Tarpon are large, round-bodied fish with long dorsal and anal fins. They have prominent, bony jaws lined with sharp teeth, large eyes, and small scales. Tarpon can be quite variable in coloration, but they are usually silver on the sides with a dark back. They have dark spots on their dorsal fin and tail base, and young tarpon may have bars or streaks along their sides. Tarpon can grow to be very large fish, with some individuals exceeding eight feet in length and 200 pounds or more in weight.

While tarpon are found in tropical and subtropical waters around the world, they are most commonly associated with the Gulf of Mexico and Florida. In Texas, tarpon are found along the coast from Brownsville to Galveston Bay, although they are most common in southwestern coastal waters. Tarpon are powerful swimmers and can often be seen leaping out of the water if disturbed. They are highly prized by anglers for their challenges when hooked, as well as for their edible fillets.


Cobia is a torpedo-shaped, migratory fish found in nearshore waters, bays and estuaries along the coast of Texas. Cobia is dark brown, tan or gold on the back, fading to white on the belly. The sides are marked with irregular dark spots. Three longitudinal ridges run along the fish’s sides. The first two ridges are separated by a deep furrow. Cobia have a long head with a protruding lower jaw. The mouth is filled with sharp teeth. The anal and dorsal fins are similar in shape and size, and both have rounded tips. The pectoral fins are long and pointed.

Cobia grow to a length of about 6 feet (1.8 m) and weigh up to about 120 pounds (54 kg). Females grow larger than males.

Cobia prefer nearshore waters with sandy bottoms and plenty of cover such as reefs, wrecks, floating debris, pilings and oyster beds. During the spring and summer months, cobia migrate to deeper offshore waters to spawn. In fall, they return to inshore waters along the coast of Texas.

Cobia are an excellent food fish with firm white flesh that has a mild flavor similar to that of grouper or snapper. Cobia can be caught by anglers using various types of baits, lures and rigs designed for saltwater fishing conditions.

King Mackerel

A fairly large fish, king mackerel commonly reach a weight of 60 pounds, but fish over 100 pounds are not uncommon. The all-tackle angling record for a king mackerel is 126 pounds, 12 ounces and was caught off the coast of Fernandina Beach, Florida, in August 1995. Most king mackerel sport fishermen use live bait or cut bait, but lures such as spoons, jigs and strip baits are also effective. The majority of king mackerel taken by recreational fishermen in Texas waters weigh between 10 and 20 pounds.

Spanish Mackerel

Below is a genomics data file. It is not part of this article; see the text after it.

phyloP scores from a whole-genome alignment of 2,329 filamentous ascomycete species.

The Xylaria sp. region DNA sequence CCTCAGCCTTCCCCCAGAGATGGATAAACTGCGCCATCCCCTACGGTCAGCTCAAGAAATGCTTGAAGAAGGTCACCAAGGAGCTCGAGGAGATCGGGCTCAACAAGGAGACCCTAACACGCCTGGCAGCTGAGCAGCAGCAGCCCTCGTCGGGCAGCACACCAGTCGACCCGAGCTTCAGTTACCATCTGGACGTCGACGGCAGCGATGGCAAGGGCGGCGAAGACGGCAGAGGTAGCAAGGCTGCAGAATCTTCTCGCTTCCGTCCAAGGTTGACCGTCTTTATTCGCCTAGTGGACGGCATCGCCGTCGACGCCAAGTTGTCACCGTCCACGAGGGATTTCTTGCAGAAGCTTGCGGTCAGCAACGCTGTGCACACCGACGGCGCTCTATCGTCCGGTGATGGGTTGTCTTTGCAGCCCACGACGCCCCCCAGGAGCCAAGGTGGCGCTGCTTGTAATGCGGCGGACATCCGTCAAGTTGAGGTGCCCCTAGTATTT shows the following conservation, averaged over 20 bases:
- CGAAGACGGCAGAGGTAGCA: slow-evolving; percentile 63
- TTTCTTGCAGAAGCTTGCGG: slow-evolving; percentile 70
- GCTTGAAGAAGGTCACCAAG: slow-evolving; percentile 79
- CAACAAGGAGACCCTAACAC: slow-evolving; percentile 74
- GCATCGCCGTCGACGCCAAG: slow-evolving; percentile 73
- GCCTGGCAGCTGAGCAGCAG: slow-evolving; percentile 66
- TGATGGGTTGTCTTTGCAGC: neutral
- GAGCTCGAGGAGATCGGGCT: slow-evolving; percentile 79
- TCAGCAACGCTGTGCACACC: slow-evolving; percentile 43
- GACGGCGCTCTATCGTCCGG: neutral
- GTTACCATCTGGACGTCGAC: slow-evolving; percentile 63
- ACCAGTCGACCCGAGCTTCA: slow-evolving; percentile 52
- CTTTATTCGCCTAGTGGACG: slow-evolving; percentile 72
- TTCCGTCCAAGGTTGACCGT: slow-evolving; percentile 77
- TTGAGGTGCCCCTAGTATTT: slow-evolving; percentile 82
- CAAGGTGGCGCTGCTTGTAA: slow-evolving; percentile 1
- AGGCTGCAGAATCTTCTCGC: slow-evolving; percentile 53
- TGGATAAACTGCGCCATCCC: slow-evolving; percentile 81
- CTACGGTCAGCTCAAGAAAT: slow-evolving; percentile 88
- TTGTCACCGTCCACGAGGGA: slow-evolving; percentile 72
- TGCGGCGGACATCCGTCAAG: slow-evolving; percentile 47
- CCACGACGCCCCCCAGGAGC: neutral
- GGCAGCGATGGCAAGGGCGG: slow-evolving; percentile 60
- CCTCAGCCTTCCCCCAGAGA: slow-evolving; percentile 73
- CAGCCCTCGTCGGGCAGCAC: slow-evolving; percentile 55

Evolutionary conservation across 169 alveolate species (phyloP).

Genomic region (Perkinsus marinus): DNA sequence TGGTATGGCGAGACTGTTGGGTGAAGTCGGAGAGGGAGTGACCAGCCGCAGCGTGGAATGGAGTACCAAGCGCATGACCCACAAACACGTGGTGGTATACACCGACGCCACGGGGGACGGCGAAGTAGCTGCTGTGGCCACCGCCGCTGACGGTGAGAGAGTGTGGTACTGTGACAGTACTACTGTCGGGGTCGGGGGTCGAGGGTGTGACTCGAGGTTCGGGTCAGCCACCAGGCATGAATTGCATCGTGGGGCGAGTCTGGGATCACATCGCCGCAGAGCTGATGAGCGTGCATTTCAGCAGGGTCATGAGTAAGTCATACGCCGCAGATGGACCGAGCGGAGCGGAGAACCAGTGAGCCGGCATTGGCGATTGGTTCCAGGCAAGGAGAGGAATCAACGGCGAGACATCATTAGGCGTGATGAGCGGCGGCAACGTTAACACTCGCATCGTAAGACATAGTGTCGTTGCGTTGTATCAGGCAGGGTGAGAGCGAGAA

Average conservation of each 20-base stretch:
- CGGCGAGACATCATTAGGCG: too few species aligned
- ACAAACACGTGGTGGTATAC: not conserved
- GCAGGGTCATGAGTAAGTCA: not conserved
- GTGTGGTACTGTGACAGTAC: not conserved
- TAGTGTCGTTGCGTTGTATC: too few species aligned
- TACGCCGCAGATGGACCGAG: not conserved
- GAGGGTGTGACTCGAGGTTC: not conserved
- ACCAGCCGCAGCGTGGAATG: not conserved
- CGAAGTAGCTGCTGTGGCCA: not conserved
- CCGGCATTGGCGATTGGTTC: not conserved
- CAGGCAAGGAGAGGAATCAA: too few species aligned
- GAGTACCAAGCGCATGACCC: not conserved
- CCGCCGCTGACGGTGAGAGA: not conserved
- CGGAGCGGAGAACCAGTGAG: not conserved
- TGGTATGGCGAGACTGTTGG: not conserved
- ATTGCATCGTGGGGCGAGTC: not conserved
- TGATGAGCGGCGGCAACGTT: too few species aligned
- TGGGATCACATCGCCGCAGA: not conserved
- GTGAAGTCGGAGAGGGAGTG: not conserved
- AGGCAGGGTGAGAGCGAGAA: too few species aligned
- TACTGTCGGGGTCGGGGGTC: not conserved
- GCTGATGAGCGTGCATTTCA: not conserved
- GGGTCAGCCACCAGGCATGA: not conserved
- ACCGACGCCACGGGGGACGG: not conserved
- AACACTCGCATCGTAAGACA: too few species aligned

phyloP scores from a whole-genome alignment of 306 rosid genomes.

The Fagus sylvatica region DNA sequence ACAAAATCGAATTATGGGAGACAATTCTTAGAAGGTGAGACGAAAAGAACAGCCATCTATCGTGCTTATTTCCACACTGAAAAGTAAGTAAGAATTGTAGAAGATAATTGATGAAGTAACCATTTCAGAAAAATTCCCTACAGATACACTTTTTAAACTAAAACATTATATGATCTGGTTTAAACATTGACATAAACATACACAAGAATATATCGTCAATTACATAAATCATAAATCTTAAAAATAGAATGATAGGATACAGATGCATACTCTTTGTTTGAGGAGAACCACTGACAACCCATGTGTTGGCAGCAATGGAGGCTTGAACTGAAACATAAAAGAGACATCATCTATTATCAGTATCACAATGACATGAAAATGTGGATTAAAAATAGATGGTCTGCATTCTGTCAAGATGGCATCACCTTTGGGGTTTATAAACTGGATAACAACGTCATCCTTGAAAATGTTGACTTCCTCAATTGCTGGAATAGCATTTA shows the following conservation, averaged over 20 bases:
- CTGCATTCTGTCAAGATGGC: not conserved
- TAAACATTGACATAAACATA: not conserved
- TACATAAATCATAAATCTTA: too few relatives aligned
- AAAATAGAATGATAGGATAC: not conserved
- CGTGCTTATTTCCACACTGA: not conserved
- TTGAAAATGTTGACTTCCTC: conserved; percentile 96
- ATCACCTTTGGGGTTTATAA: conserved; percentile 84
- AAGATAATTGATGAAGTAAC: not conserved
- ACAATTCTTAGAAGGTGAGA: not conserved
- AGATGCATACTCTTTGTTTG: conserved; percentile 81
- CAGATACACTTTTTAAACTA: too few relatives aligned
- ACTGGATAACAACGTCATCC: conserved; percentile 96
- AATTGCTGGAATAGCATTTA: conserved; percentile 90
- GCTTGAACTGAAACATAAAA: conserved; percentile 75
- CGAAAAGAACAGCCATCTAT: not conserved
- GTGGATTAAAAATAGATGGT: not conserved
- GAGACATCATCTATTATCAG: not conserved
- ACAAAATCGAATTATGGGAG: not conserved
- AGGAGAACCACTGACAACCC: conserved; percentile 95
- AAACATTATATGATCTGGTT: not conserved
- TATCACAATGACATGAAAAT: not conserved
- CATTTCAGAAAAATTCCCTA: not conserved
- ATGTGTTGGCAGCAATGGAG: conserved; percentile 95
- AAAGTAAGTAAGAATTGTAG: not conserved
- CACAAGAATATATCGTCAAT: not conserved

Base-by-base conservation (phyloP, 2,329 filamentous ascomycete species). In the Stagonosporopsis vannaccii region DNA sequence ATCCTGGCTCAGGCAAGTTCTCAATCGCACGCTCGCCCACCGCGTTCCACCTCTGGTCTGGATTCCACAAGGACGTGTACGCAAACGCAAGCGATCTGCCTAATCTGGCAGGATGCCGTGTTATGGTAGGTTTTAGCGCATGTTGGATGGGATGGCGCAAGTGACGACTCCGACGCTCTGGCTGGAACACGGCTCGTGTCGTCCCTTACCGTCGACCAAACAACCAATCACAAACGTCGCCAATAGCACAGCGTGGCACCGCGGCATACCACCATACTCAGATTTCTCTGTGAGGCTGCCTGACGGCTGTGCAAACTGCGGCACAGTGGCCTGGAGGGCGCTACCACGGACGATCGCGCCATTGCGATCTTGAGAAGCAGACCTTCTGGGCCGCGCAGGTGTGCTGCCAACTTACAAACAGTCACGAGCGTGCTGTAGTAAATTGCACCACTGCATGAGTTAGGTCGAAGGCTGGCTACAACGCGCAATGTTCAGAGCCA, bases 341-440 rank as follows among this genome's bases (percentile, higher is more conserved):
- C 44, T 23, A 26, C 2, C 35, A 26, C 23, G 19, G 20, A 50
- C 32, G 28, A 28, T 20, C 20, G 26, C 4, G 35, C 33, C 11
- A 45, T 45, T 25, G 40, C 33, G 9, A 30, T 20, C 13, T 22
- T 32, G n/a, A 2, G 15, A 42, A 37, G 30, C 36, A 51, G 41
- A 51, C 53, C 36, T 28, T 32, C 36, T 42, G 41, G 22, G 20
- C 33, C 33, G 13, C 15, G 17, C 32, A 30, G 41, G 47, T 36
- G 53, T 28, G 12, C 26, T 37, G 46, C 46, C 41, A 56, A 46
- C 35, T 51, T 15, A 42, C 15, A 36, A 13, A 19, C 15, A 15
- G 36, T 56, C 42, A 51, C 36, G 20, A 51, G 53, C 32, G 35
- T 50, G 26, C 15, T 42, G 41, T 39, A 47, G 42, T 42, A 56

The Spanish mackerel (Scomberomorus maculatus) is a migratory fish that spends the colder months in deep waters of the Gulf of Mexico and moves into Texas coastal waters during the spring and summer. Spanish mackerel are opportunistic feeders, preying on small fish, squid, and shrimp. They school near the surface and often follow currents created by breaking waves, which makes them a popular target for surf anglers. Spanish mackerel can be found in bays and along beaches throughout Texas and are one of the most sought-after sportfish in the state.

Spanish mackerel have streamlined, torpedo-shaped bodies with blue-green upperparts and silver sides with dark vertical bars. Their belly is white, and they have a long, sharply pointed snout. Adults typically reach lengths of 18-24 inches (0.5-0.6 m), but fish up to 34 inches (0.9 m) have been recorded. Spanish mackerel are members of the jack family (Carangidae) which includes jack crevalle, pompano, yellowtail scad, bluestriped grunt, permit,and African pompano.


There are more than 30 species of sharks that have been documented in Texas waters, though only a handful of these occur with any regularity. The most commonly seen sharks along the Texas coast include the blacktip shark, bull shark, sandbar shark, tiger shark and the hammerhead sharks. These predators range in size from a few feet to more than 20 feet long and can weigh several hundred pounds. While they are an important part of the marine ecosystem, they can be dangerous to humans and should be respected.


In conclusion, there are many different types of fish that can be found in the waters around Texas. Some of these fish are better for eating, while others are better for sport. It is important to know what kind of fish you are looking for before you go out and try to catch them.